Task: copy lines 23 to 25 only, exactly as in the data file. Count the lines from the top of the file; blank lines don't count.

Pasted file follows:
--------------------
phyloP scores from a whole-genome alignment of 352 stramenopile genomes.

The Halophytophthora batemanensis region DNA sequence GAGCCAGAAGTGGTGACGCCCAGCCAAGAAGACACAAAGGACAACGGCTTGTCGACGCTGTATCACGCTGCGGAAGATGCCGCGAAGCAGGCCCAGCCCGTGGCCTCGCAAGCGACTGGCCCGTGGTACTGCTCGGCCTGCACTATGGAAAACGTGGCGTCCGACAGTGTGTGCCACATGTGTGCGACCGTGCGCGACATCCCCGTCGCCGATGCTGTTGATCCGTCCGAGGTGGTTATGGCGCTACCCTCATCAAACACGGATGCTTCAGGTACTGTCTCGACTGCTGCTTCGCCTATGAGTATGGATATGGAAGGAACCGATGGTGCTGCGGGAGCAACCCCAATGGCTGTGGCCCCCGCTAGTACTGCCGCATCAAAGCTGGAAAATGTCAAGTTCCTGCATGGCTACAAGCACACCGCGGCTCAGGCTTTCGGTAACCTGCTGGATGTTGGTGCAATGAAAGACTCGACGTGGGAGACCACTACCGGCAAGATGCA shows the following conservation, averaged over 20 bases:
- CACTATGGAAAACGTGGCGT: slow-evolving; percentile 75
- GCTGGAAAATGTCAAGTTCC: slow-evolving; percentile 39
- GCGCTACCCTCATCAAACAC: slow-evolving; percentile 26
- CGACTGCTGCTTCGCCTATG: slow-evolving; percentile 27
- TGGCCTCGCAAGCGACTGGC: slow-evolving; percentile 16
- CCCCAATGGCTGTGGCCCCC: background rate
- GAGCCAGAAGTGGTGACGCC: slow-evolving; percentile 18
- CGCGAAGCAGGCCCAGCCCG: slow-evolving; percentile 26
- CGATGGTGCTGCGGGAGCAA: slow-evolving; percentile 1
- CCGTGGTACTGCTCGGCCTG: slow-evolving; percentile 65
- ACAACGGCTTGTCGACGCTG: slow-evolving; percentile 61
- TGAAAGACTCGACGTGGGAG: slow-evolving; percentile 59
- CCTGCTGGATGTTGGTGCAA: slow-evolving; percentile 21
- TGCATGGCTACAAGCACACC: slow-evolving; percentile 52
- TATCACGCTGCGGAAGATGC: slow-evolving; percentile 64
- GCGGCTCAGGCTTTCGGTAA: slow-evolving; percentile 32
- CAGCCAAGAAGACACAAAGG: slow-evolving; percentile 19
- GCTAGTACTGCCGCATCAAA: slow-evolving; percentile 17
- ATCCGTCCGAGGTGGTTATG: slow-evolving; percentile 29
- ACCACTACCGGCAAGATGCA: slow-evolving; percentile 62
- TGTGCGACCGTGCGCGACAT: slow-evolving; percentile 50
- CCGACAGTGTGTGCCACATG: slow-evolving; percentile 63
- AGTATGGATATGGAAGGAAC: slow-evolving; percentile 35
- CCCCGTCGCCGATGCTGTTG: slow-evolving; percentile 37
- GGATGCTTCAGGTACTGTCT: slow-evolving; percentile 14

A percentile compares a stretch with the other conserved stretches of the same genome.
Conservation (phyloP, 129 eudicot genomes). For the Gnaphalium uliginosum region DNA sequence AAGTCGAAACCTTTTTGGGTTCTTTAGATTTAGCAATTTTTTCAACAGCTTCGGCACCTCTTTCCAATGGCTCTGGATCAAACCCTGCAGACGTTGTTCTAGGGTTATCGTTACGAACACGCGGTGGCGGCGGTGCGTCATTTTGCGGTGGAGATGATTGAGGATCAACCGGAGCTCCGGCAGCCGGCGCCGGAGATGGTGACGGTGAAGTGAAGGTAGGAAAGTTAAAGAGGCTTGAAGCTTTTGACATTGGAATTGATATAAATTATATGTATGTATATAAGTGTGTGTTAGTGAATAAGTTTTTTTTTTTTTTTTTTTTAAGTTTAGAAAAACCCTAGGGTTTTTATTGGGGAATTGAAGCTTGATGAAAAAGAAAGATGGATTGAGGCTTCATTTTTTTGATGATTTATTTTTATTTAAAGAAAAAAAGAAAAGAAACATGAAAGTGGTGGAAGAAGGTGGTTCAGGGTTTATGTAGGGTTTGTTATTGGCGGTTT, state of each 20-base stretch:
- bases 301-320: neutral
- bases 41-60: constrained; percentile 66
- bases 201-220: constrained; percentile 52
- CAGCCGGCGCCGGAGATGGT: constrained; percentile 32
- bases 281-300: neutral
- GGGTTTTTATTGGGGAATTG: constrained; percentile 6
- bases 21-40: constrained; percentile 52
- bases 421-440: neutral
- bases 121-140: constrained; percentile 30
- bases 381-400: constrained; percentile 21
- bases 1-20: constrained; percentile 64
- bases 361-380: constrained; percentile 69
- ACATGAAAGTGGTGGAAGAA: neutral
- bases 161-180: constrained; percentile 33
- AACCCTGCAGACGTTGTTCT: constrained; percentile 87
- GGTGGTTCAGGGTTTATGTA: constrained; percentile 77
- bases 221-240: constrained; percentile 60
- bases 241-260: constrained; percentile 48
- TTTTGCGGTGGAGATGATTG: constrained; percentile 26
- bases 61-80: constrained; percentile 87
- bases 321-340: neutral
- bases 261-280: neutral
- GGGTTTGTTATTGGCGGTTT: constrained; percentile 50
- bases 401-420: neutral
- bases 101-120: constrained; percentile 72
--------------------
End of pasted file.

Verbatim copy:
- TGTGCGACCGTGCGCGACAT: slow-evolving; percentile 50
- CCGACAGTGTGTGCCACATG: slow-evolving; percentile 63
- AGTATGGATATGGAAGGAAC: slow-evolving; percentile 35